Requesting approval for summer courses in Chemistry
Haverford College does not offer summer courses, but the chemistry department will authorize transfer credit (within the limits allowed by the College) for summer courses taken at institutions that offer American Chemical Society approved majors in Chemistry or Biochemistry.
Many colleges and universities offer students the opportunity to take one or both semesters of either General Chemistry or Organic Chemistry during a single summer. They do this by offering concentrated courses, where each "semester" course is condensed to a four week period. Since a normal course load is four courses during a sixteen week semester (counting exam period), each of these condensed summer courses is a full-time course load. So you should not expect to take summer Chemistry courses "on the side" of a full-time job.
Students seeking college credit for summer Chemistry courses must follow the procedure outlined below.
1. Go to the web site of the American Chemical Society Committee on Professional Training. Colleges and universities with ACS-approved programs offer chemistry courses with similar degree of rigor and coverage as those offered by Haverford's Chemistry Department. The list includes most four-year colleges and universities in the United States, and the web site allows you to find approved programs in specified geographical regions. The web site also includes links to the chemistry department web sites for most of the approved programs (another source for Chemistry department web sites is the InfoSurf site of the U. California Santa Barbara Library)
2. Not all approved programs offer summer courses (Haverford's is an example). So when you have found a college or university with an approved program in the area where you wish to be in the summer:
(i) ascertain that they offer summer courses in chemistry
(ii) If you wish to use the transfer credits toward a Chemistry major or minor, or toward a Biochemistry Concentration, make sure that the course you want to take can be used toward an ACS-approved major (by students at that college or university) in Chemistry or Biochemistry. Some larger institutions offer multiple "tracks" of introductory chemistry, and some of these courses may not satisfy Chemistry major requirements.
(iii) if you want Haverford credit for General Chemistry or Organic Chemistry, you must take the labs associated with these courses. We generally expect at least 42 hours of lectures and other in-class work, and at least 33 hours of laboratory work. Usually the labs are offered during the same weeks as the lecture courses, but at some institutions you must enroll for lecture and lab as separate courses, and must pass each portion with a grade of at least 2.0 to get one Haverford course credit.
(iv) Find URLs that go DIRECTLY to the course numbers, course titles, and course descriptions and/or generate pdf files that contain this information. Submit these pages with your application.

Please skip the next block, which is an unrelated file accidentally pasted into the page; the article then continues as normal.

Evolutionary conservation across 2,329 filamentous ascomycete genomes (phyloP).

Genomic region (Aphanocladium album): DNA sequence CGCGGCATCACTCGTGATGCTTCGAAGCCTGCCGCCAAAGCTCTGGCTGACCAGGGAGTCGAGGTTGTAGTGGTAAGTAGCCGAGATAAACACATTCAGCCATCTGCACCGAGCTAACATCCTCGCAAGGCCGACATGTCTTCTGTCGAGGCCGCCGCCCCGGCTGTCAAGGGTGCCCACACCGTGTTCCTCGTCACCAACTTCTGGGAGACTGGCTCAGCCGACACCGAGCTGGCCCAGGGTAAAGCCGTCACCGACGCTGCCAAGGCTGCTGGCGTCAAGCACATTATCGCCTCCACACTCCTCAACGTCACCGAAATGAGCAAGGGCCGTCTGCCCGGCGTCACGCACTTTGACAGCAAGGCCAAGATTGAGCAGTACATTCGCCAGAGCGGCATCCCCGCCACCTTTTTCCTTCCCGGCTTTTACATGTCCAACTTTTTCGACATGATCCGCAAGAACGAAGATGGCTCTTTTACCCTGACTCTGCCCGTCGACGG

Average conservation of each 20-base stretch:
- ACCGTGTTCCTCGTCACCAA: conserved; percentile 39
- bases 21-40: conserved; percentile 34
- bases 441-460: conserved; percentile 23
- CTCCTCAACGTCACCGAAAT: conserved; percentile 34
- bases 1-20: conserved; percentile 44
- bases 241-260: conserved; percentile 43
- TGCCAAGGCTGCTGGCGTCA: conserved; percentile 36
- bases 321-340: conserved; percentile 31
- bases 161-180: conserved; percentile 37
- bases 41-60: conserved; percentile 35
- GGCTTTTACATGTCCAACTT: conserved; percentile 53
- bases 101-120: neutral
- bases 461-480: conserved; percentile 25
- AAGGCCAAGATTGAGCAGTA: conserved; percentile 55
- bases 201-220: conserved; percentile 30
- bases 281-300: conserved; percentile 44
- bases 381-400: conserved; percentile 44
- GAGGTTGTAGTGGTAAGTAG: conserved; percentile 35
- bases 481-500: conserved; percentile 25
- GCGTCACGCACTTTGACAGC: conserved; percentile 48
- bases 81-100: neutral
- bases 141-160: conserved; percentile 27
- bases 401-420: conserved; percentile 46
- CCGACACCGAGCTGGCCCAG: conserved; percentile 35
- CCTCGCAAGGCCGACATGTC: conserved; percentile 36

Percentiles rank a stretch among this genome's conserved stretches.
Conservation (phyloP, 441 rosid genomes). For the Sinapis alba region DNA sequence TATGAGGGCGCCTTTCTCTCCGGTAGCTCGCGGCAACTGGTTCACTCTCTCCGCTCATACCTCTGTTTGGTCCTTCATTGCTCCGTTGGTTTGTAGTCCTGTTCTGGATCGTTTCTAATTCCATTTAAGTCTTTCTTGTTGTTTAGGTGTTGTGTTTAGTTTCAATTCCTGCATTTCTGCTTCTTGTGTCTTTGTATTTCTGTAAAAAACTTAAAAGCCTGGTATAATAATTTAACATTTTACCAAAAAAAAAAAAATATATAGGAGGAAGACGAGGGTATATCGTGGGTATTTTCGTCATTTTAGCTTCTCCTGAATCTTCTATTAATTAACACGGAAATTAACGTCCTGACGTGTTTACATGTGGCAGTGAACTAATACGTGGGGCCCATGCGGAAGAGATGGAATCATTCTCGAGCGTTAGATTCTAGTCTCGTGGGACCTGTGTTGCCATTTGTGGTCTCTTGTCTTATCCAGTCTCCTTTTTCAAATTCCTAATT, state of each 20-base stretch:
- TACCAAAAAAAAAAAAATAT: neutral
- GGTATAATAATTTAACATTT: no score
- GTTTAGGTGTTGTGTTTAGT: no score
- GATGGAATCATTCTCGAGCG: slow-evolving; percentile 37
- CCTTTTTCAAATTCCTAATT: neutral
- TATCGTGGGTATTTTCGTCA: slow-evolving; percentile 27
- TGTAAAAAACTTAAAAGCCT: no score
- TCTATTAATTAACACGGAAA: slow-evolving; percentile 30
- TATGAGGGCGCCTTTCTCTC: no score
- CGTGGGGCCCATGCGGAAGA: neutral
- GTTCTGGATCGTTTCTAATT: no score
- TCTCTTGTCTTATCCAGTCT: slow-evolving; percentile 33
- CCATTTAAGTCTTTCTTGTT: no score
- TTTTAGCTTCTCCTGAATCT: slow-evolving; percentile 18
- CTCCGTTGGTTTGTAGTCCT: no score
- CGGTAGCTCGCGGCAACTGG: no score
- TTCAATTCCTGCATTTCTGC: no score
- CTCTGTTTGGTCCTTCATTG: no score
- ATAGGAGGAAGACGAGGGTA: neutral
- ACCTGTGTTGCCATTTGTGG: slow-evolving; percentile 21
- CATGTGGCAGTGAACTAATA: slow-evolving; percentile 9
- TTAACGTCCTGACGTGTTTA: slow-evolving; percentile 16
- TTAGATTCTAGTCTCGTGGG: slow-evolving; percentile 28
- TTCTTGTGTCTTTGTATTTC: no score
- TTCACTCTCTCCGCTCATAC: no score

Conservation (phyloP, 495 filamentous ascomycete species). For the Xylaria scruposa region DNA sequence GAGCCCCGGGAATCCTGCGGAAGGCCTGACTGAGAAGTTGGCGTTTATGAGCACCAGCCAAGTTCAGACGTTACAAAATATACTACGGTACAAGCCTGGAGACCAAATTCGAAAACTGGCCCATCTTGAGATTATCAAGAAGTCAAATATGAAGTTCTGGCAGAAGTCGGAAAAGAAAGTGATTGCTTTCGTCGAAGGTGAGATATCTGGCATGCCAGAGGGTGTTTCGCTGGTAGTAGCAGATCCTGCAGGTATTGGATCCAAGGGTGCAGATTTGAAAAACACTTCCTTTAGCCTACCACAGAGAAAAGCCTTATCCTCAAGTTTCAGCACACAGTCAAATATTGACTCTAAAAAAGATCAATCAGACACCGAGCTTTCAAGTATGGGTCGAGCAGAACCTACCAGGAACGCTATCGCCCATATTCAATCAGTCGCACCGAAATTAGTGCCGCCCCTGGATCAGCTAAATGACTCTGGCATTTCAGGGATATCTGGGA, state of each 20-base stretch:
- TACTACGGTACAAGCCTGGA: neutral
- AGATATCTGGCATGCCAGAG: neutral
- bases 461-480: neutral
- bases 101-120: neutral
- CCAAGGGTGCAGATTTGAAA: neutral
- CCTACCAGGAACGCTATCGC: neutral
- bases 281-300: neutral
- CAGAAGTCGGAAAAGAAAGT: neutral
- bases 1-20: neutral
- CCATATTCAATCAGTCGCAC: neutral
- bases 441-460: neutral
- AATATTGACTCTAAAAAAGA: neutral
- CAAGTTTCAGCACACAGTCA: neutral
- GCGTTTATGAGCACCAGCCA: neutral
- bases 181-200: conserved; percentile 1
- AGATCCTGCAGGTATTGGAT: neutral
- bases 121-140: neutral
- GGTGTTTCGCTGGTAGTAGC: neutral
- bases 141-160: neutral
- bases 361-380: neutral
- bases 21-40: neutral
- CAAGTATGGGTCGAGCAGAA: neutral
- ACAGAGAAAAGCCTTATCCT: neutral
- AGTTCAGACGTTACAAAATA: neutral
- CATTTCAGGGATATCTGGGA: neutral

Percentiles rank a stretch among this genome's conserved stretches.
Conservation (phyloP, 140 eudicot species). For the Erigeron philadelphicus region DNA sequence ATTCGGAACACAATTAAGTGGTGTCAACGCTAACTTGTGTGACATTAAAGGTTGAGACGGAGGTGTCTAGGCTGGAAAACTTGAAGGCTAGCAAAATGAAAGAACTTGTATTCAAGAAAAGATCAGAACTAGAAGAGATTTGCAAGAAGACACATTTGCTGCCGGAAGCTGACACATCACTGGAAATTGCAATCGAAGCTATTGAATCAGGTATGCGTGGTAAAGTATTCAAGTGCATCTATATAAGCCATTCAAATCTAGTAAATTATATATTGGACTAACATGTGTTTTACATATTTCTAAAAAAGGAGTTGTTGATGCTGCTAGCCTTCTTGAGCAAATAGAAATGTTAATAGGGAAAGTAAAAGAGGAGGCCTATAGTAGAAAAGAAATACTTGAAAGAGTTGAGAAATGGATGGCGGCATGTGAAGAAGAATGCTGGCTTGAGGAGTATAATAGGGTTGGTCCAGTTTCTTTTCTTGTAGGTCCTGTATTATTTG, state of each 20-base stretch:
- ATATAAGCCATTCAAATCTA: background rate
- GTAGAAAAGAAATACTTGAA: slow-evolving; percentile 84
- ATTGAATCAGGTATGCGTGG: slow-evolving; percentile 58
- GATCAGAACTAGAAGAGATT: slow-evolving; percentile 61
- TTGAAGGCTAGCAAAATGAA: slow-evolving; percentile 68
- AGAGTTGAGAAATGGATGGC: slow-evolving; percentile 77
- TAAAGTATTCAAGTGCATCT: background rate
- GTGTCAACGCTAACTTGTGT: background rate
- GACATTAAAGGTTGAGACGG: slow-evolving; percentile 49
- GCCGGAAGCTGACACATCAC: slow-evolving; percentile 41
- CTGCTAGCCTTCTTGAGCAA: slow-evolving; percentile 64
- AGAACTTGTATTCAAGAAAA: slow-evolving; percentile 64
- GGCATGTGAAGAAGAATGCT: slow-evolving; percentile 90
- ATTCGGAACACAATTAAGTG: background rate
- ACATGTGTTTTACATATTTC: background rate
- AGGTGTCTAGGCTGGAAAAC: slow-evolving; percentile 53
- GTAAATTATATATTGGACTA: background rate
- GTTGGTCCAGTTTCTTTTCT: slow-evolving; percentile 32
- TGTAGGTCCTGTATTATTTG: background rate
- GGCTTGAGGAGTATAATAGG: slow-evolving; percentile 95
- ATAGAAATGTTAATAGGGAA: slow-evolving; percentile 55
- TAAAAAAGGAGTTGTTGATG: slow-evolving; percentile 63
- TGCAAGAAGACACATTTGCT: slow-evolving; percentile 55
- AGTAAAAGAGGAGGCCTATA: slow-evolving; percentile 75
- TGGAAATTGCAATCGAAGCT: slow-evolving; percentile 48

3. Obtain the form entitled "Application for Summer School Credit - US or Abroad" from the Registrar's Office (or from their web site). Write your name, email address, and class year on the form. Also fill in the appropriate information under "Chosen School", "Dept", "Number", "Course Title", and "Distribution". Do not write in the columns with headings "Credit" and "Hav'd Dept Chair Approval".
4. Submit the partially filled approval form and the course descriptions via campus mail to the chair of the Chemistry Department (currently Prof. Terry Newirth), by April 25, at the latest. Earlier submissions are encouraged since approval is not automatic and you may not have time to find an alternative course if your first proposal is submitted at the last minute.
5. Your application will be reviewed according to the guidelines described below. If your choices are approved, you will be sent the signed approval form over campus mail in time to make the Registrar's Office deadline of MAY 1. The department chair will contact you by email if there are questions about your course choices.
Information about how credit for courses taken elsewhere shows up on your Haverford transcript
(This is unofficial advice from the chair of the Chemistry department. Final authority in these matters rests with the registrar. However, these are questions that often come to members of the Chemistry department).
1) You will not get Haverford credit for a course that is equivalent to one for which you have already received Haverford graduation credit. Thus, while there may be some good reasons for retaking over the summer a chemistry course in which you received a low grade of 1.0 or higher, no evidence of the retake will appear on your Haverford transcript. Occasionally, a certain grade level (often 2.0 or higher) is needed to satisfy prerequisites or major requirements. In this case, you should arrange for a copy of your grade report to be sent to the course instructor or department chair, rather than to the Haverford registrar.
2) If the summer course is not a retake (or if you received a grade of 0.0 when you took the course at Haverford), the fact that you receive 1 Haverford credit for the course taken elsewhere will show up on your Haverford transcript, along with the name of the institution at which you took the course. However, your grade from the other institution will not show up on the transcript (this is a general policy of registrars at higher educational institutions across the country). So you will need to request transcripts not only from Haverford but from the other institution when you apply for jobs or graduate or professional schools.